Posted under: Heavy Research
As you might expect, the primary function of RASP is to protect web applications against known and emerging threats. In some cases it is deployed to block attacks at the application layer, before vulnerabilities can be exploited, but in many cases it processes a request until the attack is clear and then halts the action. This is different than many other types of
Astute readers will notice that these are, by and large, the classic use cases for Intrusion Detection Systems (IDS) and Web Application Firewalls (WAFs). So why look for something new if there are other tools in the market that already provide application security benefits? It’s not what RASP does, rather how it does it, that makes more effective in a wider range of application deployments.
Let’s delve into more detail about what clients are asking for to put this more into focus.
Primary Market Drivers
As RASP is a (relatively) new technology, current market drivers are tightly focused on addressing the security needs of two distinct ‘buying centers’ which are unaddressed by existing security applications. And this is where the hundreds of conversations with buyers we have had since 2017 comes into play because there has been remarkable consistency with the stated requirements. The two ‘buying centers’ are security and application development teams. The security teams are looking for a reliable WAF replacement without the burdensome management requirements, and development teams state they are looking for a security technology to protect applications and fits within the development process.
The discussion of the security team requirement is going to be controversial, so some background on WAF functions and usability are in order beforehand. This is critically important to understand the problems as this is why so many firms looking for a solution like RASP.
Web Application Firewalls typically employ two methods of threat detection; ‘Blacklisting’ and ‘Whitelisting’. Blacklisting is detection – and often blocking – of known attack patterns spotted within incoming application requests. Think SQL injection as an example. Blacklisting is useful in screening out lots of basic attacks against an application, but as new variations of attacks are regularly created, these lists are not complete and attackers find ways to bypass them. Again, think SQL injection as there are many different variations.
But it is Whitelisting where WAFs provide their real value. A Whitelist is created by watching and learning acceptable application behaviors, creating a list of acceptable behaviors over time, and preventing any requests that are not on the approved behavior list. This approach offers serious advantages over Blacklisting as the list is specific the the application being monitored, it is far easier to enumerate the list of good functions – as opposed to every variant of malicious requests – and therefore easier (and faster) to spot unwanted behaviors.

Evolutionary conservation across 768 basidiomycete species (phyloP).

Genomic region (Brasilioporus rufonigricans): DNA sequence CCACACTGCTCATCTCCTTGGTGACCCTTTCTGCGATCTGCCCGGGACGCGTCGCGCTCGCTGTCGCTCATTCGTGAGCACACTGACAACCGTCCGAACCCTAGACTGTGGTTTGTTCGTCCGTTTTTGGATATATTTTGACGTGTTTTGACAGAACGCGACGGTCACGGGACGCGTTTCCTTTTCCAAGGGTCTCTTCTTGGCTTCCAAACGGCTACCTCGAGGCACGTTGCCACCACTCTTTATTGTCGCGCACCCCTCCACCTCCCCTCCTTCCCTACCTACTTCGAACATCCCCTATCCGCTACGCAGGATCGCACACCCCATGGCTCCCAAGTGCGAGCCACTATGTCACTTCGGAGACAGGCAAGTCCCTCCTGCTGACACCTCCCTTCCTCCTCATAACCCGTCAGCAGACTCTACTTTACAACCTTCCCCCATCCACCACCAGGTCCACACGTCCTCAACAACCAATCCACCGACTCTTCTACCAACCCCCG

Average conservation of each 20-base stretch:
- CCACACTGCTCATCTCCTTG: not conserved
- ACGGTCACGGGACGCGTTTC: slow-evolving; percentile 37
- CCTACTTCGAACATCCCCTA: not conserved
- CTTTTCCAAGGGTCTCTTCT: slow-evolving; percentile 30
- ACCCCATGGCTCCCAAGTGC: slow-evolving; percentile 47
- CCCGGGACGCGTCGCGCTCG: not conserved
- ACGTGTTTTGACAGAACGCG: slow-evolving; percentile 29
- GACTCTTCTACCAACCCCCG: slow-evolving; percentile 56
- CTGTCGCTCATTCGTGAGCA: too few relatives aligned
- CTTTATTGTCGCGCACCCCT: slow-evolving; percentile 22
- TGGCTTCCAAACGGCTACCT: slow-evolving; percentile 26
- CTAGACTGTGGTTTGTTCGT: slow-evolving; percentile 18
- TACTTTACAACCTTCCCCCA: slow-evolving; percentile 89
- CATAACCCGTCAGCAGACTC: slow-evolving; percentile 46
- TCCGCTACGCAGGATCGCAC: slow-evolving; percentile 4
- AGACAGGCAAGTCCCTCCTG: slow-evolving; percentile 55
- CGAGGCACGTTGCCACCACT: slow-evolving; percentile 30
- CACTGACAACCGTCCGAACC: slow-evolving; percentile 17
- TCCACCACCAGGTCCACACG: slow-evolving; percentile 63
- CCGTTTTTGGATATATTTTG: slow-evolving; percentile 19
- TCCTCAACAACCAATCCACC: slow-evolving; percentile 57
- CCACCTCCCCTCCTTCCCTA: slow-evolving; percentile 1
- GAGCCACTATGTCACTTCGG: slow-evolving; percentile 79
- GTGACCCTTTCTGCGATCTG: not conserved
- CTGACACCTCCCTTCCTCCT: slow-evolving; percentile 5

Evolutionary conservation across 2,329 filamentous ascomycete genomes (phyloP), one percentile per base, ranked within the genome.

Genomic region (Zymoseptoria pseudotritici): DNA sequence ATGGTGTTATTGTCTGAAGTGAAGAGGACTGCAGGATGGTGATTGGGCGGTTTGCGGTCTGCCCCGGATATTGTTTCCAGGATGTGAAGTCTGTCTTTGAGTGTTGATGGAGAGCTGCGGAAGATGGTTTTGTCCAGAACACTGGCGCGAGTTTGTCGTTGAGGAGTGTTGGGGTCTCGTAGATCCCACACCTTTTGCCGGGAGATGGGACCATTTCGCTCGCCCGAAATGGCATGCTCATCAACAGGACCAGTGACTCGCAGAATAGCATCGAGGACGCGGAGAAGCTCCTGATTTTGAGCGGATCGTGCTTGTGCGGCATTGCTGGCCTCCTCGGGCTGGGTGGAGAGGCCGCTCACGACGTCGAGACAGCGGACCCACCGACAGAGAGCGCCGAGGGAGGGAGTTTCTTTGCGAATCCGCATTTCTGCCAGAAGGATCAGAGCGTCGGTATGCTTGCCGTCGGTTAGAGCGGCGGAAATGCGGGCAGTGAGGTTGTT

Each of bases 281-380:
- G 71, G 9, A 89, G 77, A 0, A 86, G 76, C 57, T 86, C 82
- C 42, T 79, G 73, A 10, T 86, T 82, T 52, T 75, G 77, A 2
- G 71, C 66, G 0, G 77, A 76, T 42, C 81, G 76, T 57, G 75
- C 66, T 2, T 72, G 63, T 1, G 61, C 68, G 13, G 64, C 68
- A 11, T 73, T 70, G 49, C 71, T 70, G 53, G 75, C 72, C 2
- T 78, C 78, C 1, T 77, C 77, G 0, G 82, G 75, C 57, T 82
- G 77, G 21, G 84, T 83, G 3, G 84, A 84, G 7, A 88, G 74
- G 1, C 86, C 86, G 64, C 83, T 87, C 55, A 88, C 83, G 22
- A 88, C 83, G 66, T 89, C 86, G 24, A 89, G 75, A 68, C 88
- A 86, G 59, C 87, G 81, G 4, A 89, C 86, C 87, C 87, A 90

Now here is the bad parts: Developers complain that in the normal course of application deployment, the WAF can never complete the Whitelist creation – or ‘learn mode’ – before the next version of the application is ready for deployment. In essence, WAFs true value is never realized as it can’t create the Whitelist fast enough, so it devolves to a Blacklist enforcement tool. Developers and IT teams alike complain that WAF is not fully API enabled and that setup requires lots of manual work. Security teams complain that they need full time personnel to manage or tweak rules. And they all complain that, when they try to deploy into Infrastructure as a Service public clouds, that the lack of API support is a non-starter. Couple that with additional comments of a genuine lack of vendor support beyond a basic ‘virtual appliance’, including no support for cloud native constructs like application auto-scale groups, ephemeral application stacks, templating and scripting/deployment support for the cloud environments. As application teams become more agile, and as firms have a greater footprint in public cloud, the less value they get from traditional WAF.
To be clear, WAF can provide value, especially the commercial WAF ‘Security as a Service’ offerings, which focus on Blacklisting and some additional protections like DDoS mitigation. These are commonly run as a proxy cloud service, often filtering requests ‘in the cloud’ before they pass requests onto your application and/or RASP solution. But they remain ‘Half-a-WAF’ in function. Traditional WAF platforms continue to work for on-premise applications with a slower rate of deployment, and thus the WAF has time to build and leverage a Whitelist. So for most, WAF is not being ‘ripped and replaced’, but it’s not being used in cloud or for more agile development teams.